Universities and online schools in North America aren’t the only ones looking to make their course materials more accessible. Legislation in the United Kingdom, including the Equality Act of 2010 (EQA), has driven universities and online schools in the UK to provide greater accessibility to their students.
Rather than view the tools deemed necessary to make materials accessible as requirements to be implemented to prevent lawsuits, more research continues to be released showcasing the benefits of providing these tools to all students. For example, adding captions to videos to help deaf or hard of hearing students can actually benefit the entire student body. Captions provide all students with more choices for course content consumption, which accounts for the different learning styles and preferences of today’s diverse student bodies.
When getting back to the law, the UK’s EQA is comparable in nature to the Americans with Disabilities Act. The ADA is the main legal requirement that encouraged US universities to take action with regard to creating more accessible, inclusive learning environments. The recent case settled by Harvard University has only driven other institutions to make inclusion and accessibility priorities.
The EQA encompasses accessibility requirements for those who are disabled and also protects civil rights as they pertain to gender, sex, age, religion, political affiliation or sexual orientation. Accommodations as outlined by the EQA are required by public entities, universities and employers in the UK.
These accessibility stipulations are also more important than ever for British colleges and universities, as more course content becomes available online and with the growth of online program offerings.
Necessary accommodations include providing Braille, large-print, or screen reader versions of coursework to students who are blind or have low vision, as well as providing transcripts and captions on videos being consumed by students who are deaf or hard of hearing.
The digital accessibility standards set by the World Wide Web Consortium (W3C) are also held to a high regard internationally. These standards, Web Content Accessibility Guidelines (WCAG) exists in two versions: 1. 0 and 2. 0.
The first standard looks at whether web pages must, should or could accommodate all users. The second version examines the degree to which a site observes four design values regarding web accessibility: making online content perceivable, operable, understandable and robust.
Well established British universities mention WCAG in their accessibility policies. For example, Oxford University adheres to Level-AA standards of WCAG 2. 0, while the University of Cambridge requires that all new web pages conform to at least WCAG 2. 0 level AA – or AAA whenever possible.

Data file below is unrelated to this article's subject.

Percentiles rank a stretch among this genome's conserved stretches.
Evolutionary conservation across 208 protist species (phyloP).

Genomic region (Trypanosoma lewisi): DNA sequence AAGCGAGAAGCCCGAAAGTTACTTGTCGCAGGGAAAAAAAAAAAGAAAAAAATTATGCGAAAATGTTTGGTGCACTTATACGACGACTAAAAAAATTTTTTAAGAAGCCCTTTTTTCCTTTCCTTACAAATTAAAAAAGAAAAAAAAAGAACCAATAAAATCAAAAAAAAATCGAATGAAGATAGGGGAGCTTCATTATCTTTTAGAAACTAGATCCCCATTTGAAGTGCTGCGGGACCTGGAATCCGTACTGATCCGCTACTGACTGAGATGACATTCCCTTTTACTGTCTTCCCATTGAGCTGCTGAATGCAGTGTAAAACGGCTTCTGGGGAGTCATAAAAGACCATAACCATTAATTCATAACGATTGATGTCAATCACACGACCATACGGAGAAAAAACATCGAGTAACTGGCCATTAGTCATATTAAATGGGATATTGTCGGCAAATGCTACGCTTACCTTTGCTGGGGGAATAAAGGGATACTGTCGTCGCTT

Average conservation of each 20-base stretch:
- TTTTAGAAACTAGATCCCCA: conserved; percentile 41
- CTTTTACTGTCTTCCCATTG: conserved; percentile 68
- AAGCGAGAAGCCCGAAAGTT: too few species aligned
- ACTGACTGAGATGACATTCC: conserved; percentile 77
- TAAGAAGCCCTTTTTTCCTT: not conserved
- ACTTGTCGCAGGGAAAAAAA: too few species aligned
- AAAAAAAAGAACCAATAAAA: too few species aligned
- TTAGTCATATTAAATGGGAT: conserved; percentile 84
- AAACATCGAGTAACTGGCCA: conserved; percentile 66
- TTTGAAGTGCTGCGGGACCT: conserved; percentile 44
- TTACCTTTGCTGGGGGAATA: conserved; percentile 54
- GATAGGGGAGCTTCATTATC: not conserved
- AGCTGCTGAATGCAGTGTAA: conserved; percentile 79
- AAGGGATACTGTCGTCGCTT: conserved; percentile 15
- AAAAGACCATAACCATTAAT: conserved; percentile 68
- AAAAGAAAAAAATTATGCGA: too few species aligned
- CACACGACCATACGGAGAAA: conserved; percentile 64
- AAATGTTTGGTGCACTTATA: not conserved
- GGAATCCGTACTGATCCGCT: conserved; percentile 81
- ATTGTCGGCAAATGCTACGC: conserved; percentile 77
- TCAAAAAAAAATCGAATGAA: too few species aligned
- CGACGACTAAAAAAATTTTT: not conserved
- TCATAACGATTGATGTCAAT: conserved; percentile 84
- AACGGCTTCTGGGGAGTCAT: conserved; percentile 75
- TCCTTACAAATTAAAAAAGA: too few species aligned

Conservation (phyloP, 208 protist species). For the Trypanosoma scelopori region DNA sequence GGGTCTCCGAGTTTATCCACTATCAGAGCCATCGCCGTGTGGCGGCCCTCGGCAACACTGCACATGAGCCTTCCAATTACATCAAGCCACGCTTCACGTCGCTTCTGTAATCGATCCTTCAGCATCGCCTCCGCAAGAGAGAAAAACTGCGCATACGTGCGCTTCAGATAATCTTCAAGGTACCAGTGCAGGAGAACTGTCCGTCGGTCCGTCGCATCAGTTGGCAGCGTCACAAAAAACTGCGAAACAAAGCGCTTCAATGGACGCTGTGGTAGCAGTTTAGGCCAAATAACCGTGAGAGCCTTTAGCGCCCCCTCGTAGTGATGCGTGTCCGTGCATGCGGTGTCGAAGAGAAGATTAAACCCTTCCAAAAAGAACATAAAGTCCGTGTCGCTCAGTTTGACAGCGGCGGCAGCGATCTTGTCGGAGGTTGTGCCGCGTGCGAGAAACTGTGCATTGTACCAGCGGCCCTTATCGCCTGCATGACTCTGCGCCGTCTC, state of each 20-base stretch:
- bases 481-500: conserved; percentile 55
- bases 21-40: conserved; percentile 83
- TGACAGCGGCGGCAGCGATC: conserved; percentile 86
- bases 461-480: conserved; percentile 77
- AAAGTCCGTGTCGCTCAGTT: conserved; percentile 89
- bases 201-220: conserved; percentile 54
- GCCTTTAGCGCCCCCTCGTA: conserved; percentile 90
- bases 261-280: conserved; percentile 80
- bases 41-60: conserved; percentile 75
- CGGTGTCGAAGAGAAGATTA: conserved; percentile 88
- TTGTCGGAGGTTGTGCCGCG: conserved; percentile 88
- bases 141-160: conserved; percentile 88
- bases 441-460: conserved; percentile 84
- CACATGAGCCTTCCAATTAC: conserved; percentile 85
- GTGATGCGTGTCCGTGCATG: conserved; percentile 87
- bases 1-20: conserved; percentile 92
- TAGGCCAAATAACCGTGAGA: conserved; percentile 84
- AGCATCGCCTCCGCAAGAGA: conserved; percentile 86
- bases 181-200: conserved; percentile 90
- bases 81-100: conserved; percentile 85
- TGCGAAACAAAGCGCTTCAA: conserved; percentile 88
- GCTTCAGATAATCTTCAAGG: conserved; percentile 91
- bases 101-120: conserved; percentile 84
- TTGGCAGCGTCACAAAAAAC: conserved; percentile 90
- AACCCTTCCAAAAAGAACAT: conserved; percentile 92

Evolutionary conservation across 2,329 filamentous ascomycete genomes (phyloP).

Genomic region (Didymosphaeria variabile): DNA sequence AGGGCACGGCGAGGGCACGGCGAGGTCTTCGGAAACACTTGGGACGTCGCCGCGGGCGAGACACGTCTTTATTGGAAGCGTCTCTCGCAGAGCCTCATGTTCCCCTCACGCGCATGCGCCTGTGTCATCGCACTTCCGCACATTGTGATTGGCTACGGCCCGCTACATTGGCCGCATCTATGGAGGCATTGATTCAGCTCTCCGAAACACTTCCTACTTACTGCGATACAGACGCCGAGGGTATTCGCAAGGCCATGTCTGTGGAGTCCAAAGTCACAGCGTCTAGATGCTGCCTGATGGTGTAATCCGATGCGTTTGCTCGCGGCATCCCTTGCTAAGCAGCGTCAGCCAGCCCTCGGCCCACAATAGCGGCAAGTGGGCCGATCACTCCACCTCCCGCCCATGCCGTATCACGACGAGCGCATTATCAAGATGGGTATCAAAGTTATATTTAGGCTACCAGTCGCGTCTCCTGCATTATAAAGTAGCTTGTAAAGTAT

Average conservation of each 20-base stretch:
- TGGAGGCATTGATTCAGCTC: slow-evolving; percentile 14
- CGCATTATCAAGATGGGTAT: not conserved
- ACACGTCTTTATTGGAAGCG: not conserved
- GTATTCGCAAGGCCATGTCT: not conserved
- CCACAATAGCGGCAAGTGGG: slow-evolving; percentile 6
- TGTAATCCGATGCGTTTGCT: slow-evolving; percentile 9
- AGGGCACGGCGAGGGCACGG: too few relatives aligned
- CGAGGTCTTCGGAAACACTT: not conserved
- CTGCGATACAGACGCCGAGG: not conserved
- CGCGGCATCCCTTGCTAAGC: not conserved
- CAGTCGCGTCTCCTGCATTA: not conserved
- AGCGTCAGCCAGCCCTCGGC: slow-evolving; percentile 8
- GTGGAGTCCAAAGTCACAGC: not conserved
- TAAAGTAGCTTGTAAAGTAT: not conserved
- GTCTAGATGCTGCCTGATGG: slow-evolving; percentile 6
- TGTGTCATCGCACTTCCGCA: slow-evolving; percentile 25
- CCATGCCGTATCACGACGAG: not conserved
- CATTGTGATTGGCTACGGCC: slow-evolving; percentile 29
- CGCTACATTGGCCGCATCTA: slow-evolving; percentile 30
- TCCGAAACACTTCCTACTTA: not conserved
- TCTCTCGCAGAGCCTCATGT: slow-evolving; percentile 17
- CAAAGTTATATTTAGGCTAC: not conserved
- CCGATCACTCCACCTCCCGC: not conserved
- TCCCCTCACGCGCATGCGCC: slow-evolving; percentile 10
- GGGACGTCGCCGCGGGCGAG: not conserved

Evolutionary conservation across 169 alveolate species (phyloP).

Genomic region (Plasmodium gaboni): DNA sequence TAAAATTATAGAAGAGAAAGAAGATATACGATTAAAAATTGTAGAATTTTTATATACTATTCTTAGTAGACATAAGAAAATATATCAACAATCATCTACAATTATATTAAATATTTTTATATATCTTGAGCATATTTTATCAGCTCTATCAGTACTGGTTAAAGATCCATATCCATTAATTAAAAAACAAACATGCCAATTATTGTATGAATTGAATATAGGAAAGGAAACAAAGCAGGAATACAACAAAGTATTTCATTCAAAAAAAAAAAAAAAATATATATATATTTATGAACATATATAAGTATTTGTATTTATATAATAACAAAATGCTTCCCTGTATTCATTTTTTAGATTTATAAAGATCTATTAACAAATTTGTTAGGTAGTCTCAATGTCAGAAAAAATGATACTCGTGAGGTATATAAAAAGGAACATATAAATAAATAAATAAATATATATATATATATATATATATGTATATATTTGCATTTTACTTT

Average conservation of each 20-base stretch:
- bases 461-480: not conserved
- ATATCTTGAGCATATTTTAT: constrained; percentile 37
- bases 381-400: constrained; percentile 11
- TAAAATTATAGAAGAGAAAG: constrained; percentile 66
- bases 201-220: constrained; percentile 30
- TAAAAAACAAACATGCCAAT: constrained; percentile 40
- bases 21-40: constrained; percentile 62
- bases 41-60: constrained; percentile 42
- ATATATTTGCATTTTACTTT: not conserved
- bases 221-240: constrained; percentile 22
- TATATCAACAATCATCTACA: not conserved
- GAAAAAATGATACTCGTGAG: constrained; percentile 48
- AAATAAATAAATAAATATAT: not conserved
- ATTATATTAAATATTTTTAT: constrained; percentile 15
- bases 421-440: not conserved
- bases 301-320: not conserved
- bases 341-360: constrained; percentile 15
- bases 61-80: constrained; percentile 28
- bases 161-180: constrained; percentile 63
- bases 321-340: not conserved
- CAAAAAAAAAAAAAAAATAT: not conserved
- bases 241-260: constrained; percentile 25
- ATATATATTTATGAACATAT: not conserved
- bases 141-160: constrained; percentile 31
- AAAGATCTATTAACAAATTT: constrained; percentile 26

At even the lowest level of compliance, time-synchronized subtitles must appear on pre-recorded video and transcriptions must be provided for audio content. Therefore, UK institutions must transcribe and caption their videos to meet basic accessibility standards.
In additional, aside from accessibility requirements to meet the needs of students with disabilities, it’s important to consider that the UK is known as a melting pot of languages and cultures. The proximity of its schools to other European countries encourages more students to study abroad in the UK.
For example, one third of University of Oxford students, including 17% of undergraduates, are internationals, and they come from over 150 countries. The University of Cambridge also consists of a diverse international student body, which is made up of over 9,000 international students from over 140 different countries. Around 25% of undergraduate students and over 50% of graduate students at Cambridge are from outside the UK.
International students are another category that can greatly benefit from technologies and tools initially designed to meet the learning needs of those with disabilities. Captions on videos can prove to be great aids to those learning in a language which is not native to them.
By providing additional technology and tools like captions and transcripts of lectures to all students, UK schools can also help to retain more international students by removing language barriers which may hinder their academic success.